TOKYO -- Opposition lawmakers have slammed new education minister Masahiko Shibayama for his remark on his first day in office that the prewar Imperial Rescript on Education stressing loyalty to the emperor is "universal" and can be used for moral education classes.
Other new ministers also had some bumpy starts when asked at press conferences to explain past gaffes. An individual linked to the ruling Liberal Democratic Party (LDP) worried that the ministers "many not be able to survive the extraordinary session of the Diet" beginning soon.
The Imperial Rescript on Education was issued under the name of the emperor in 1890. The document called for the "subjects" to "guard and maintain the prosperity of Our Imperial Throne coeval with heaven and earth." This document was nullified by a 1948 Diet resolution, which stated that the instruction was "based on the concept of sovereignty residing in the monarch and a myth-based view of the country" and therefore "violated basic human rights and eroded international trust" in Japan. Critics say the document formed a basis for the totalitarian system of governance that came to control Japan before the end of World War II.
The Abe administration made a decision at a March 2017 Cabinet meeting that it was "inappropriate" for the document to be used as "the only foundation for education" but that it was acceptable to use it as instructional material in ways that did not violate the Constitution or the Basic Act on Education.
Shibayama told a press conference on Oct. 2 that the rescript has "portions that have universality in a sense that they can be used for moral education today." He also talked positively about moves to rearrange the document's wording for contemporary education, saying they are "worth consideration."
Chief Cabinet Secretary Yoshihide Suga was quick to downplay Shibayama's statement. He told an Oct. 3 press conference that the government "has no intention to actively utilize the Imperial Rescript on Education for school education," adding, "I assume that the remark was intended as a general argument that it is up to schools to decide" on the use of the document.
Opposition leaders didn't let Shibayama off the hook. Japanese Communist Party chief Kazuo Shii criticized the education minister saying that the rescript's core is "to give one's life for the emperor when an emergency occurs." Constitutional Democratic Party of Japan (CDP) Diet affairs chief Kiyomi Tsujimoto also attacked Shibayama, emphasizing that "he would have been fired right away in the past" and suggesting that she would pursue this issue in the upcoming extraordinary Diet session.
Shibayama was the first candidate to win a Diet seat among those picked in an open recruitment drive by the LDP when Abe was the party's secretary-general. The new education minister is also a senior member of the conservative Japan Conference group. In his address to education ministry officials on Oct. 3, Shibayama demanded his subordinates salute him when they pass him in the ministry building.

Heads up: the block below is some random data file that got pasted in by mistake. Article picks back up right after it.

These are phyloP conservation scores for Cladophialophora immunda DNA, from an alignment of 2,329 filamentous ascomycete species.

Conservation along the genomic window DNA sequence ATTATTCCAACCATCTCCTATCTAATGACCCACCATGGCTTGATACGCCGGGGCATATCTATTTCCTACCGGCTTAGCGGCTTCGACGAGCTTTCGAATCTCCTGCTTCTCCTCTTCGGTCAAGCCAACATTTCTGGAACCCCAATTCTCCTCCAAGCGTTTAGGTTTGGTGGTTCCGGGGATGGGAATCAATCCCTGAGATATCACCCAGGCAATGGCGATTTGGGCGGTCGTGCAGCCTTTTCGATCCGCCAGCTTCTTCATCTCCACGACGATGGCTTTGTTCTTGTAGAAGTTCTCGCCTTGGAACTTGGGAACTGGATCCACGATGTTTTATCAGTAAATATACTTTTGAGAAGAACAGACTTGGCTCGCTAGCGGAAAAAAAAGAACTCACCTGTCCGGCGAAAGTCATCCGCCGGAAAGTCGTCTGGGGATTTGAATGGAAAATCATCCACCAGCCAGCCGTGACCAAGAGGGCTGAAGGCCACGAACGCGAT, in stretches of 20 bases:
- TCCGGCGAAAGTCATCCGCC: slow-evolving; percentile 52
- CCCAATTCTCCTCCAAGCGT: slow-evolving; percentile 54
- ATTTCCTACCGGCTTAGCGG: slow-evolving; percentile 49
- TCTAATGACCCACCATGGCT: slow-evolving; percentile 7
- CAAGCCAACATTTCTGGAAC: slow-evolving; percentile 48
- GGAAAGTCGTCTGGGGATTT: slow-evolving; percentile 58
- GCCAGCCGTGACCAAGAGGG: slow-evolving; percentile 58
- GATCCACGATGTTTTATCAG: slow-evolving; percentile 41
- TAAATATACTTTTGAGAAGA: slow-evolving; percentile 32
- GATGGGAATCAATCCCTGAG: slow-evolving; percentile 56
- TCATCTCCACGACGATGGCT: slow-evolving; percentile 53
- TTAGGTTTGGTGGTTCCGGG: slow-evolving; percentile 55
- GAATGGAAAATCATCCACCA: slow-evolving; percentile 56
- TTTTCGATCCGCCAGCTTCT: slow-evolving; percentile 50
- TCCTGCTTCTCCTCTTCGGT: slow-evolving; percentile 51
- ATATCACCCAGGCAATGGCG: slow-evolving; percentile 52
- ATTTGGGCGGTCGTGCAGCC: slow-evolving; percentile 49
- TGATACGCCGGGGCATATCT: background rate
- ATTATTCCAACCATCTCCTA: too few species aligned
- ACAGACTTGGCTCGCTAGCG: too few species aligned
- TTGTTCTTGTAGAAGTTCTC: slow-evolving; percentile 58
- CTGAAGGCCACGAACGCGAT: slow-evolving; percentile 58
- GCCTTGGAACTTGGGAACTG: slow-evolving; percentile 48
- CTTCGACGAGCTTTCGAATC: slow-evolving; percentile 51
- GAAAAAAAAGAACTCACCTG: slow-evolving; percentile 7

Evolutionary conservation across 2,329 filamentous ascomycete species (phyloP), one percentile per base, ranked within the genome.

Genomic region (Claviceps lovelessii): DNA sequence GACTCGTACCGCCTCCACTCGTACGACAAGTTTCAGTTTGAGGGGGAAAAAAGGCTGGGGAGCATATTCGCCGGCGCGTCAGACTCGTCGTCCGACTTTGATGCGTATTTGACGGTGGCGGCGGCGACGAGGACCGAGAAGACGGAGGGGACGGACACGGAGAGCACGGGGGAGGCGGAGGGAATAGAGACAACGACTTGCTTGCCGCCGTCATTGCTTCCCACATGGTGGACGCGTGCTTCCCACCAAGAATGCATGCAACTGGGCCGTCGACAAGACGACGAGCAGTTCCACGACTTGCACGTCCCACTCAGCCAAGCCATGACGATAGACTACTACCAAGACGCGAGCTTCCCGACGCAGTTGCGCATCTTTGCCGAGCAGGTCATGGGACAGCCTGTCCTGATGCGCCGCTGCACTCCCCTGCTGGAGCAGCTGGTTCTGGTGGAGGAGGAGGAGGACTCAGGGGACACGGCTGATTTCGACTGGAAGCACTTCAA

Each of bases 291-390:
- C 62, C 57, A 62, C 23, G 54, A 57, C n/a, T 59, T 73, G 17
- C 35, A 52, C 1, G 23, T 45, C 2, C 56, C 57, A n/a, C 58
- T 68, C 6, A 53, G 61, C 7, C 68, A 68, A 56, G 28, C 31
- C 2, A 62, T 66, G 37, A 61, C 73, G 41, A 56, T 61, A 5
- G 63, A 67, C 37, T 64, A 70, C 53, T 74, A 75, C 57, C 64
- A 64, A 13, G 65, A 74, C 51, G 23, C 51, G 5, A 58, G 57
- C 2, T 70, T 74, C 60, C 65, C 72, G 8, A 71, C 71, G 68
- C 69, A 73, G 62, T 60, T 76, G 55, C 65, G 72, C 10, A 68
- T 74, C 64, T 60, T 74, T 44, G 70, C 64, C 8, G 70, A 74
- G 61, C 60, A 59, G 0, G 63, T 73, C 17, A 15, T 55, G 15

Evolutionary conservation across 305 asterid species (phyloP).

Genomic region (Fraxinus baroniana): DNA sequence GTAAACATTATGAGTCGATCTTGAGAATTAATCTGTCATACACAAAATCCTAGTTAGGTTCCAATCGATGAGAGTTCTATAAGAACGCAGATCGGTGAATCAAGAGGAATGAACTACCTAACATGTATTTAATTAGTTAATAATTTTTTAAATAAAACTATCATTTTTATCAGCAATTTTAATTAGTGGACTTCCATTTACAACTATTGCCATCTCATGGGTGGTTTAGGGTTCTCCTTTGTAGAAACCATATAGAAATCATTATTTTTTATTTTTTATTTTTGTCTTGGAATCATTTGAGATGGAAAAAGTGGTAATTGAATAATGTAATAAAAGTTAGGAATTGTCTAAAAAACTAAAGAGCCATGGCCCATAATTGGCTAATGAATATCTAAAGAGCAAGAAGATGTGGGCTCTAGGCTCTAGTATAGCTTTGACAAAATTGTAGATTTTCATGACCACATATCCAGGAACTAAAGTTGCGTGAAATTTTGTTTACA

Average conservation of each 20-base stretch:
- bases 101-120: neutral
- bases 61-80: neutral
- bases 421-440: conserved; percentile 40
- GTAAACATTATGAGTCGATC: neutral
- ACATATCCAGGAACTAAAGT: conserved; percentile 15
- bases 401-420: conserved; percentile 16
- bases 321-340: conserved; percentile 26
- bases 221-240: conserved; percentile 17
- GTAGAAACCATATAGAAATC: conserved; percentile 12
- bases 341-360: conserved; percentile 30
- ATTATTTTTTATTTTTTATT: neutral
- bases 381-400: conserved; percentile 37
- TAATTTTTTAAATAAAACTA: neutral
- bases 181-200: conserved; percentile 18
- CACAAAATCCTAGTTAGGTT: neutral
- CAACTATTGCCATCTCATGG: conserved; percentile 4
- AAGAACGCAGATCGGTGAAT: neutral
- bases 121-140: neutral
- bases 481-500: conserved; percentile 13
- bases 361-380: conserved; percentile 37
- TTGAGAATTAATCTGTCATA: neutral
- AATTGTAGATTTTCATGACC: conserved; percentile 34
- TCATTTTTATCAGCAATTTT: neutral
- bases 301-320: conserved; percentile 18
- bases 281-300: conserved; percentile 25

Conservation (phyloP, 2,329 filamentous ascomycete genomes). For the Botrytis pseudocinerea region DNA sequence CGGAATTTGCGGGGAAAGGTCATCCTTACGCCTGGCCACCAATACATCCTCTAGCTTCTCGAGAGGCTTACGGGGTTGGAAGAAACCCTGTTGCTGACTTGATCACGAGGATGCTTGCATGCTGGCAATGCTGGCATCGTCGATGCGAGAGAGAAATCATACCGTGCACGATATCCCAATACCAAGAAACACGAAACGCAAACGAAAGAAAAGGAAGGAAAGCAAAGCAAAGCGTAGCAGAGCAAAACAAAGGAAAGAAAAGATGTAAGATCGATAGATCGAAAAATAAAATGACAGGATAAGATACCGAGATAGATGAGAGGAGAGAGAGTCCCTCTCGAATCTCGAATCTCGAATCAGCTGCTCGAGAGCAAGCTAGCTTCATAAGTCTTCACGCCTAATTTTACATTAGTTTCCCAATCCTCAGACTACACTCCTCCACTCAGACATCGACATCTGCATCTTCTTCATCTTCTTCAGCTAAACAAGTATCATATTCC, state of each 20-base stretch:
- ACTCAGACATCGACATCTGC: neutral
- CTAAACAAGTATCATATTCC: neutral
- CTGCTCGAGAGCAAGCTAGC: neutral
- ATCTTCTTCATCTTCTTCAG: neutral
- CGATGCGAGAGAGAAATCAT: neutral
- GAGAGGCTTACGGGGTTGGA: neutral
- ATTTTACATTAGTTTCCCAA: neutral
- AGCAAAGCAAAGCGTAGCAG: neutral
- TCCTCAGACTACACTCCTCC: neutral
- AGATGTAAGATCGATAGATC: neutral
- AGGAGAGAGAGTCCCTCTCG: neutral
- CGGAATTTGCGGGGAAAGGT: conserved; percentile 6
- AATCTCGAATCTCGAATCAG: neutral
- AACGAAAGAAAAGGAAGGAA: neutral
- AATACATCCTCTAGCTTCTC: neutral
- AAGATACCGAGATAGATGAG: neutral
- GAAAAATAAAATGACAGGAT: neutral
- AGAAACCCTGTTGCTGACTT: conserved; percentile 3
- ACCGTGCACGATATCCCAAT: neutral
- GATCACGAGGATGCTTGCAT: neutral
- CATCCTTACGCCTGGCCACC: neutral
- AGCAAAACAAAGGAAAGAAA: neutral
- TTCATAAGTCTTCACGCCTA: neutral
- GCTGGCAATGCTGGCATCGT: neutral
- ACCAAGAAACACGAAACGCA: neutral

Meanwhile, Defense Minister Takeshi Iwaya was asked about his 2015 statement in the Diet that it is a "fact" that Self-Defense Forces troops would face the "danger of greater risks" if required to perform new missions under new security legislation being debated at the time. As this remark could be construed as running counter to the government's view, Iwaya explained that what he meant was that "risks have to be minimized."
Many of the new Cabinet members have histories of gaffes and questionable actions, and a senior administration official instructed them "not to be provoked by reporters or answer questions that are beyond your areas of responsibility."
Some Cabinet members seem to realize they are perceived as liability. "Some people may think it's risky," said Hiromichi Watanabe, minister in charge of reconstruction from natural disasters.
Minister for the Environment Yoshiaki Harada stopped short of answering a reporter's question about his past request to the government to review its stance on the 1937 "Nanjing Massacre," in which the Imperial Japanese Army was accused of killing up to hundreds of thousands of civilians in the Chinese city.
Yoshitaka Sakurada, Olympic and Paralympic minister, has a history of saying "comfort women" were "a business" when they were forced to provide sexual services to Japanese soldiers before the end of World War II. During the Oct. 2 press conference, he misspoke Paralympic as "Parapic." In his Oct. 3 speech to his subordinates, he made extra effort to just read the prepared text.
The only woman in the Cabinet, Satsuki Katayama, revealed that she was asked by the prime minister to "work like you are three people," adding that she will do her best "to live up to his expectation."
A government official commented in response to her statement, "People under her will have trouble if she goes overboard."